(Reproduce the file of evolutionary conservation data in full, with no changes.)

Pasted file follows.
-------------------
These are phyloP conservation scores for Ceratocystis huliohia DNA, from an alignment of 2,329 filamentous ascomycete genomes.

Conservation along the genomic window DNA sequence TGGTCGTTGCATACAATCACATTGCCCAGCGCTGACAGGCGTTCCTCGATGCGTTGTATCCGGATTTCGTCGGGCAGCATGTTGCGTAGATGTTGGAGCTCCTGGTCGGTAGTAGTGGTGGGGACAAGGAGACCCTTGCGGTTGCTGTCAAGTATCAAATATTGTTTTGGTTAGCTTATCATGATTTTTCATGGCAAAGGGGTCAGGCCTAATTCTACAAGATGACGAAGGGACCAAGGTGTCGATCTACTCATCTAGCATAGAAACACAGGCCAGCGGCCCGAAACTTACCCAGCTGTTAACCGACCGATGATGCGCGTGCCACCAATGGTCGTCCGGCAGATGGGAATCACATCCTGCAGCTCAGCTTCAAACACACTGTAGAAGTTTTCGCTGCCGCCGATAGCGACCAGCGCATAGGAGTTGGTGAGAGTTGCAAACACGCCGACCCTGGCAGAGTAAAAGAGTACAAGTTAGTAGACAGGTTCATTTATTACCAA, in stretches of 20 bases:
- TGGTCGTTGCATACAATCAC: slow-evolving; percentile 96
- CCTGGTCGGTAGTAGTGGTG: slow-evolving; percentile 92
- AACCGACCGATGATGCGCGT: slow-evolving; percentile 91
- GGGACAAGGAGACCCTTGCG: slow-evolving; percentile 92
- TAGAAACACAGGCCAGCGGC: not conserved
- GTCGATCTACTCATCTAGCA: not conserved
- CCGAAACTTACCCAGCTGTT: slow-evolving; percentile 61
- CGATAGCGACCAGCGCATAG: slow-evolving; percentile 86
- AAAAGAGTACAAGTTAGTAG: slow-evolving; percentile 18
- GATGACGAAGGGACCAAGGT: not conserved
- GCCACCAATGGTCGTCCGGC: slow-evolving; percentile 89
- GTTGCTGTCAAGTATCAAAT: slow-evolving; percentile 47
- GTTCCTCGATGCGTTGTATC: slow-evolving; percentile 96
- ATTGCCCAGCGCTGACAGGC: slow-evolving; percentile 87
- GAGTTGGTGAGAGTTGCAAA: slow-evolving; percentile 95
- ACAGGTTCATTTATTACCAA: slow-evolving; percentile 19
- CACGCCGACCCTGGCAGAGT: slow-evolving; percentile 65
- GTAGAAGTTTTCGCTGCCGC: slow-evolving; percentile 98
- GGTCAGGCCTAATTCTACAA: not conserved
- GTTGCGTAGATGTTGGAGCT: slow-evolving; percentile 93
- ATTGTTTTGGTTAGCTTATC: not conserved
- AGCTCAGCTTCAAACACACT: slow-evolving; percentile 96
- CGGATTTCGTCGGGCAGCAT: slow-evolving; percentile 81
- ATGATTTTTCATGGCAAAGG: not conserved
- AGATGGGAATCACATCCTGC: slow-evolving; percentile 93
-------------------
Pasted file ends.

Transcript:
These are phyloP conservation scores for Ceratocystis huliohia DNA, from an alignment of 2,329 filamentous ascomycete genomes.

Conservation along the genomic window DNA sequence TGGTCGTTGCATACAATCACATTGCCCAGCGCTGACAGGCGTTCCTCGATGCGTTGTATCCGGATTTCGTCGGGCAGCATGTTGCGTAGATGTTGGAGCTCCTGGTCGGTAGTAGTGGTGGGGACAAGGAGACCCTTGCGGTTGCTGTCAAGTATCAAATATTGTTTTGGTTAGCTTATCATGATTTTTCATGGCAAAGGGGTCAGGCCTAATTCTACAAGATGACGAAGGGACCAAGGTGTCGATCTACTCATCTAGCATAGAAACACAGGCCAGCGGCCCGAAACTTACCCAGCTGTTAACCGACCGATGATGCGCGTGCCACCAATGGTCGTCCGGCAGATGGGAATCACATCCTGCAGCTCAGCTTCAAACACACTGTAGAAGTTTTCGCTGCCGCCGATAGCGACCAGCGCATAGGAGTTGGTGAGAGTTGCAAACACGCCGACCCTGGCAGAGTAAAAGAGTACAAGTTAGTAGACAGGTTCATTTATTACCAA, in stretches of 20 bases:
- TGGTCGTTGCATACAATCAC: slow-evolving; percentile 96
- CCTGGTCGGTAGTAGTGGTG: slow-evolving; percentile 92
- AACCGACCGATGATGCGCGT: slow-evolving; percentile 91
- GGGACAAGGAGACCCTTGCG: slow-evolving; percentile 92
- TAGAAACACAGGCCAGCGGC: not conserved
- GTCGATCTACTCATCTAGCA: not conserved
- CCGAAACTTACCCAGCTGTT: slow-evolving; percentile 61
- CGATAGCGACCAGCGCATAG: slow-evolving; percentile 86
- AAAAGAGTACAAGTTAGTAG: slow-evolving; percentile 18
- GATGACGAAGGGACCAAGGT: not conserved
- GCCACCAATGGTCGTCCGGC: slow-evolving; percentile 89
- GTTGCTGTCAAGTATCAAAT: slow-evolving; percentile 47
- GTTCCTCGATGCGTTGTATC: slow-evolving; percentile 96
- ATTGCCCAGCGCTGACAGGC: slow-evolving; percentile 87
- GAGTTGGTGAGAGTTGCAAA: slow-evolving; percentile 95
- ACAGGTTCATTTATTACCAA: slow-evolving; percentile 19
- CACGCCGACCCTGGCAGAGT: slow-evolving; percentile 65
- GTAGAAGTTTTCGCTGCCGC: slow-evolving; percentile 98
- GGTCAGGCCTAATTCTACAA: not conserved
- GTTGCGTAGATGTTGGAGCT: slow-evolving; percentile 93
- ATTGTTTTGGTTAGCTTATC: not conserved
- AGCTCAGCTTCAAACACACT: slow-evolving; percentile 96
- CGGATTTCGTCGGGCAGCAT: slow-evolving; percentile 81
- ATGATTTTTCATGGCAAAGG: not conserved
- AGATGGGAATCACATCCTGC: slow-evolving; percentile 93